Monday, November 22, 2010

Reporting from SBL - Academic Teaching and Biblical Studies

Rough notes from SBL “Workshop on Interactive Technologies for Teaching and Learning” 2010.11.22

Kelley Coblentz Bautch from St. Edward’s University
“The Hype about Skype: Using Videoconferencing to Enhance Our Teaching”
  • Goal is to bring more voices, including global ones, into the classroom
  • KCB has been experimenting w/ the use of Skype in the classroom, including inviting the author of the required textbook
  • Both session-long and also short Skype sessions (e.g., have an expert provide a top 5 list…)
  • Students appreciate opportunity to interact w/ experts in the field and to hear contrasting views; also personalizes the scholarship behind the texts and technicalities
  • Helps students become aware of how the Bible is received in contexts other than one’s own
  • Skype is free and relatively easy to use (other options include Illuminate or iChat or panopto)
  • There are potential challenges of technology and Internet connection
  • The SBL International Voices … identifies scholars around the world who are willing to participate
  • Students largely found it helpful, especially when used in moderation
Brooke Lester from Garrett-Evangelical Theological Seminary
“‘To Those Far and Near’: The Case for ‘Community’ at a Distance”
  • In the academic context, the divide he identifies is not so much a technological one as it a distinction between those who have / not experienced ‘community’ online
  • One frequently encounter skepticism re: the reality of online ‘community,’ but this really is reflecting a very limited perspective
  • Provided links for his web tour HERE
  • Note the fine introduction provided at A Community of Scholarship, Emory’s Candler School of Theology, but note the caricaturization of typical online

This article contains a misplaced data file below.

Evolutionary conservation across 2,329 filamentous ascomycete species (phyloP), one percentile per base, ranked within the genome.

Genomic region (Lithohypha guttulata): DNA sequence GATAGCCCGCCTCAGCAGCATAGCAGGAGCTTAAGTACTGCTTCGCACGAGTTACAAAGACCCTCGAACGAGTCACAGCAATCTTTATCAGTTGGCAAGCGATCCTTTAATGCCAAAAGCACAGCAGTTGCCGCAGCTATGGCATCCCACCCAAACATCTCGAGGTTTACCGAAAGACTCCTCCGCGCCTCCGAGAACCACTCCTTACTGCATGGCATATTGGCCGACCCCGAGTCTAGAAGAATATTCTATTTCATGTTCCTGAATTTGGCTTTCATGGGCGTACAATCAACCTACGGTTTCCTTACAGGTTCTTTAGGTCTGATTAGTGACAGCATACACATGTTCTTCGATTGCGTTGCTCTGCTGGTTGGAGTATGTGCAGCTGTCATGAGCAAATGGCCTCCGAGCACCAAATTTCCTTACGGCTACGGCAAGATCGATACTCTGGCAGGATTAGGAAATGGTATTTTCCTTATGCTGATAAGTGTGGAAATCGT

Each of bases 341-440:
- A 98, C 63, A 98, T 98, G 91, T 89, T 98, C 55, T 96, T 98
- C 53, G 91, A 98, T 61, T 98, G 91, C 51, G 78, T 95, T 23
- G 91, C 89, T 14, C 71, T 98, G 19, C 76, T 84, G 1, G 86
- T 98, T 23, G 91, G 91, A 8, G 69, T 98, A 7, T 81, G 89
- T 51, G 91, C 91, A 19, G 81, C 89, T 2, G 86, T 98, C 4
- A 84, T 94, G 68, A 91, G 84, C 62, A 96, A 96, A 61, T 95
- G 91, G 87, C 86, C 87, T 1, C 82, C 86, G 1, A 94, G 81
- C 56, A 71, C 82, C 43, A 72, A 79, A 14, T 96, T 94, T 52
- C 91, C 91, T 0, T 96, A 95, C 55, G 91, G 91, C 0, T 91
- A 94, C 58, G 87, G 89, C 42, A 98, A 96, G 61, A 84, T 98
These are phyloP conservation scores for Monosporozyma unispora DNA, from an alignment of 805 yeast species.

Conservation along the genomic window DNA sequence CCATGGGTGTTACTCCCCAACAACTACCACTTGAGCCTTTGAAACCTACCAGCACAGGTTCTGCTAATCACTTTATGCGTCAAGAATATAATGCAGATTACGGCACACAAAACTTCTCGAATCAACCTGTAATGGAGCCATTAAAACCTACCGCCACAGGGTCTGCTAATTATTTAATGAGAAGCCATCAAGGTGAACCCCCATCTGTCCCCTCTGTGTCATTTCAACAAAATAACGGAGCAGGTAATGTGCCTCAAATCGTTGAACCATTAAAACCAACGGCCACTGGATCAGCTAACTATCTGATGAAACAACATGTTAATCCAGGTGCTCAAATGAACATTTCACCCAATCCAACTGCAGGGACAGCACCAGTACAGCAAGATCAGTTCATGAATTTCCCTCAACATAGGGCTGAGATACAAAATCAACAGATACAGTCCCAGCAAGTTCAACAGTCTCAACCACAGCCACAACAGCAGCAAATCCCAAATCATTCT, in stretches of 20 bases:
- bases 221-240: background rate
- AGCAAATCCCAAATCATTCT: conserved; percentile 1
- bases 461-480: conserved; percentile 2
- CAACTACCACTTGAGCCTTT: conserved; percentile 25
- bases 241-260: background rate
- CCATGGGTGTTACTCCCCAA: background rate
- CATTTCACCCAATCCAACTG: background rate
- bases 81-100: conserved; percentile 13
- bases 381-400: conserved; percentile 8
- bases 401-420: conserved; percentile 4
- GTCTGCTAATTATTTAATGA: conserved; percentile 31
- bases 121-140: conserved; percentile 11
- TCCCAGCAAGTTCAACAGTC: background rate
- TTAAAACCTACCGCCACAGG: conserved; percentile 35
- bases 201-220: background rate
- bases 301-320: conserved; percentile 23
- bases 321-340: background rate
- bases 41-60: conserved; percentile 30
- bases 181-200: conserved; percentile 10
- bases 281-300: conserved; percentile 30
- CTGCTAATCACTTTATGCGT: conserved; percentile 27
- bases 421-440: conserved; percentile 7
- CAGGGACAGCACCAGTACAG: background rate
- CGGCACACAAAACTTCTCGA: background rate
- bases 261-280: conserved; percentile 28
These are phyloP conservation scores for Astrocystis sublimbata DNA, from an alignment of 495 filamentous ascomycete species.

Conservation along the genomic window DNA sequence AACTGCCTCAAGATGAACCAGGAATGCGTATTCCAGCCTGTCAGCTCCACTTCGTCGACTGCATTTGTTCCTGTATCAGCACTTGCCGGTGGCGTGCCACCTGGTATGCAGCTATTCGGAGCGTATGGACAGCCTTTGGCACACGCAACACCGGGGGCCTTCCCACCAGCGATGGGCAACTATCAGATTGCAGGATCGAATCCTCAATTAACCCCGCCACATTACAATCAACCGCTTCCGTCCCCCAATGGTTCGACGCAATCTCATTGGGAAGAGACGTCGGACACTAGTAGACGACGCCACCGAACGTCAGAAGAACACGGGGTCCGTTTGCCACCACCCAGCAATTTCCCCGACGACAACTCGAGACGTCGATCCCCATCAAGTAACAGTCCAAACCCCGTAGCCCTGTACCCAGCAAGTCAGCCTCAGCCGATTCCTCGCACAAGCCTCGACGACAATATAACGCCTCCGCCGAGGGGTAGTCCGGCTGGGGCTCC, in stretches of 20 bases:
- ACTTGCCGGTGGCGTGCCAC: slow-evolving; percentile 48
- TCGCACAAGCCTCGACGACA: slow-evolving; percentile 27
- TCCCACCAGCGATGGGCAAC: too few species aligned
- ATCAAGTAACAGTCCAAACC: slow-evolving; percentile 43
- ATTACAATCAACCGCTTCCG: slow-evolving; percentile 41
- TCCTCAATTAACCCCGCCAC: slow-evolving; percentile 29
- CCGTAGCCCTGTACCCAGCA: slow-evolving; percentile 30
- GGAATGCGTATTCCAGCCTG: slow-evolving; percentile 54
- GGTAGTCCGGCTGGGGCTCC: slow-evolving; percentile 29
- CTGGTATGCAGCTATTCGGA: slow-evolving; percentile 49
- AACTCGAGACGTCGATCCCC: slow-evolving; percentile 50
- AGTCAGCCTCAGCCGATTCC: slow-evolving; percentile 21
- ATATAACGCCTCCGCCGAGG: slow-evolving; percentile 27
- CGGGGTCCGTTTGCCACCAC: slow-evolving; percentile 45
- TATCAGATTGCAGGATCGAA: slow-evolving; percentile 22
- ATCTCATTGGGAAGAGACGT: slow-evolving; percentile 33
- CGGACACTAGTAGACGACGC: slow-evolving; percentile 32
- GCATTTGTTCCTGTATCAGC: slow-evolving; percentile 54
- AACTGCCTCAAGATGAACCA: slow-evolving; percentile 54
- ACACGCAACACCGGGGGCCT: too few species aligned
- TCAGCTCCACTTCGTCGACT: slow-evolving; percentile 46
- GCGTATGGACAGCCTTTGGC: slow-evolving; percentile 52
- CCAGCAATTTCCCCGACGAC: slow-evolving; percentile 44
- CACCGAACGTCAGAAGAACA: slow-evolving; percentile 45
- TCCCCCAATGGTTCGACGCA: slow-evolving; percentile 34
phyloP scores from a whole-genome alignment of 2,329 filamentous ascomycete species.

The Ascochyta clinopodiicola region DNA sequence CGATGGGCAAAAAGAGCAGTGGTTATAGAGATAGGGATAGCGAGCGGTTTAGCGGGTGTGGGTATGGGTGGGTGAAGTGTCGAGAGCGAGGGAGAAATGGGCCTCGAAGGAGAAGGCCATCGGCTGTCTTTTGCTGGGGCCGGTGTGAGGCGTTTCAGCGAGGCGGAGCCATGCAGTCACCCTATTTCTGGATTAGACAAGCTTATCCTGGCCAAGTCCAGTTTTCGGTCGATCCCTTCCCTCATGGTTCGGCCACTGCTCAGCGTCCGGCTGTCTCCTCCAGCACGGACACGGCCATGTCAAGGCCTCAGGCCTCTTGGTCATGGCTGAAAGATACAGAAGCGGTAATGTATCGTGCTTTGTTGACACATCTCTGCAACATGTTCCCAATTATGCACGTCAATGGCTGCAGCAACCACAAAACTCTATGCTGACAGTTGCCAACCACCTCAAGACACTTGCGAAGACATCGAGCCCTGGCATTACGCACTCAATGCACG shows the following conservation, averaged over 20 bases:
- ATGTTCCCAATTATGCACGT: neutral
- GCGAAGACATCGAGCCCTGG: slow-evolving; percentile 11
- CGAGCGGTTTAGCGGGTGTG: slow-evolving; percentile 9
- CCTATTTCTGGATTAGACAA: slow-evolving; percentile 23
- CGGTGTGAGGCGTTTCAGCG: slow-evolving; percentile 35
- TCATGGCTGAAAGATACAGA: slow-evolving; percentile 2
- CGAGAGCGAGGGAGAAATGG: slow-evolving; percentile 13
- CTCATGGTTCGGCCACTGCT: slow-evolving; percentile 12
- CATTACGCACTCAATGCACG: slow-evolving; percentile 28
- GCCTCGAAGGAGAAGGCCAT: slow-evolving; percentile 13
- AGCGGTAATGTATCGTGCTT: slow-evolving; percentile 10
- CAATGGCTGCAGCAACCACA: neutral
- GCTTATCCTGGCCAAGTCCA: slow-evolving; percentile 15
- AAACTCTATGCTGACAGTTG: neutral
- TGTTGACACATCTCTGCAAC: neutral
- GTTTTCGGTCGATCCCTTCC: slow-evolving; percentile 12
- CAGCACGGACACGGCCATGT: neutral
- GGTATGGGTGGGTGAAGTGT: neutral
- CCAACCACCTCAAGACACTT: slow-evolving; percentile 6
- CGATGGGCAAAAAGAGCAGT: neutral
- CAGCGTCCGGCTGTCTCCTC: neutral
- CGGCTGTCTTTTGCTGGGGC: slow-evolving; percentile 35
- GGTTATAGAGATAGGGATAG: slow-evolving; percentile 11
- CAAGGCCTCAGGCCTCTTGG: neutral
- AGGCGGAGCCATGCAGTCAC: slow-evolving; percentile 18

• Pharyngula as an example of community
  • Twitter as another example (eg, follow along at #slb10)
  • ‘Getting over the hump’ in an online class eventually ends up with a mutually supportive group
  • Community, Infed (Informal Education) as an example from the field of sociology; community and communion (profound meeting with an/other); openness, reciprocity, trust
  • What are good ways to assess whether students are or not experiencing community in online classes? I.e., what specific questions can we ask in evaluations which can provide some quantitative data for determing this?
  • Some experiments Lester is inviting other scholars to participate in:
  • 60 day invitation to community by interacting w/ other blogs HERE
  • A wetpaint wiki experiment to discuss the ‘Hendel’ matter HERE
David Howell of Ferrum College
“Using Technology Not to Manage but to Connect Course Teaching and Learning”
Examples of programs he has used in teaching
  • TimeGlider: students completed chronology assignments online here w/ some guided questions (Who is the person? Why is s/he important? Why should I care?)
  • Wordle: E.g., used Wordle to visualize apocalyptic literature texts; also cf. Tagxedo or Word It Out (Another alternative I would recommend is ImageChef)
  • Flickr for creating visual collections (eg., the Four Horsemen) and allow for comments and direct annotation of visuals
  • Google Maps and Google Earth: Create one’s own annotated maps
  • Diigo as a tool for social networking; bookmarking, sharing, tagging, and annotating online resources
Adam L. Porter of Illinois College
“The Power of Zotero for Student Learning”
I’ve been a longtime fan of Zotero, and Porter gave a fine introduction of its use and benefits. Do note that Zotero is in the process of creating Zotero Everywhere which will work in browsers other than Firefox as well as function as a standalone. Again, Zotero is a great bibliographic tool that allows you to accumulate, tag, and annotate resources from both online and local locations. With its integration with Microsoft Word, it provides an excellent way of footnoting papers and generating bibliographies. One thing I'm still hoping we can do is work on developing shared group bibliographies such as this one I've started for the Parables of Jesus. Also note that the SBL style needs to be installed separately and is available on this page.

Nicolai Winther-Nielsen
“Bereshit Basic Biblical Hebrew (3BH): Interactive Technology for Language Learning”
To get an idea of how the 3BH program works, login as a guest HERE. It is an interesting program that makes use of Moodle in the learning process. Winther-Nielsen uses the program in conjunction with Logos software. He also demonstrated Ezer Emdros-based Exercise Tool (3ET) as a self-tutored Bible reading program. Useful approach also involving linguistic analysis in conjunction with SESB in Logos. He also showed possibilities for Persuasive Learning Objects Tools (PLOTs). Consider also how we share and engage globally.

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